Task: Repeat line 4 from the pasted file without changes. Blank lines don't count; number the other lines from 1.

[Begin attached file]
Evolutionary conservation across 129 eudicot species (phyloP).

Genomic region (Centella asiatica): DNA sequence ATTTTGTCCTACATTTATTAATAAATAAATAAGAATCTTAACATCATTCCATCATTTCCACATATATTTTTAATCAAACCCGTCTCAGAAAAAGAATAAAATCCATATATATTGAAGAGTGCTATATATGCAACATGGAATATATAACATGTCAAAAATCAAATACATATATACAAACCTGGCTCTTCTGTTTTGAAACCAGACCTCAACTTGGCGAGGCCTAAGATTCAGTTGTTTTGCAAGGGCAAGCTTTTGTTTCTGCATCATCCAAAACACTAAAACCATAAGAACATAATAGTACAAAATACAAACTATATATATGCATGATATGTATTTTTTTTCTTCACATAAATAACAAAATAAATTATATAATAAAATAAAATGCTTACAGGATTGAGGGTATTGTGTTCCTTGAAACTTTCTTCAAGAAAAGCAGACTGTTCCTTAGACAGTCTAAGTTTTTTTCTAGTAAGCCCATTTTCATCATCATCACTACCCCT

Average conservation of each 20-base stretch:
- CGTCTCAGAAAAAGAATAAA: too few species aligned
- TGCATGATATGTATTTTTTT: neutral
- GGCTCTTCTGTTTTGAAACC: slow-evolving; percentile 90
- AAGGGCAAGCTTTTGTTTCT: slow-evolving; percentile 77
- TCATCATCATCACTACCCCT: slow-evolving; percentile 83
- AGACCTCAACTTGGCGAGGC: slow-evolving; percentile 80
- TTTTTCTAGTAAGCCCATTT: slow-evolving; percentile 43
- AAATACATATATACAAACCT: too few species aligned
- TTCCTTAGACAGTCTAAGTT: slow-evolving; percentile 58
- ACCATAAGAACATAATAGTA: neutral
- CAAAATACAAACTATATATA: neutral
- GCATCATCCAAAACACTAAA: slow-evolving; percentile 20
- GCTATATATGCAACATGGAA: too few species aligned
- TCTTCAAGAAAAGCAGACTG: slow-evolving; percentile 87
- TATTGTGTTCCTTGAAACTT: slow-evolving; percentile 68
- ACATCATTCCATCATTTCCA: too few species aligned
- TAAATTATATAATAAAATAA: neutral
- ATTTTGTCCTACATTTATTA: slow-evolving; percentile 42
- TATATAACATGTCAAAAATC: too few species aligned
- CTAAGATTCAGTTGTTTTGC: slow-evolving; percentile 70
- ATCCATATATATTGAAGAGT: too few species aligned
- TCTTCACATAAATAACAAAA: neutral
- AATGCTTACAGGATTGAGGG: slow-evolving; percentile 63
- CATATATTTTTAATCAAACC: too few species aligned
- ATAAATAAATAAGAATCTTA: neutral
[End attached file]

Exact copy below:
- CGTCTCAGAAAAAGAATAAA: too few species aligned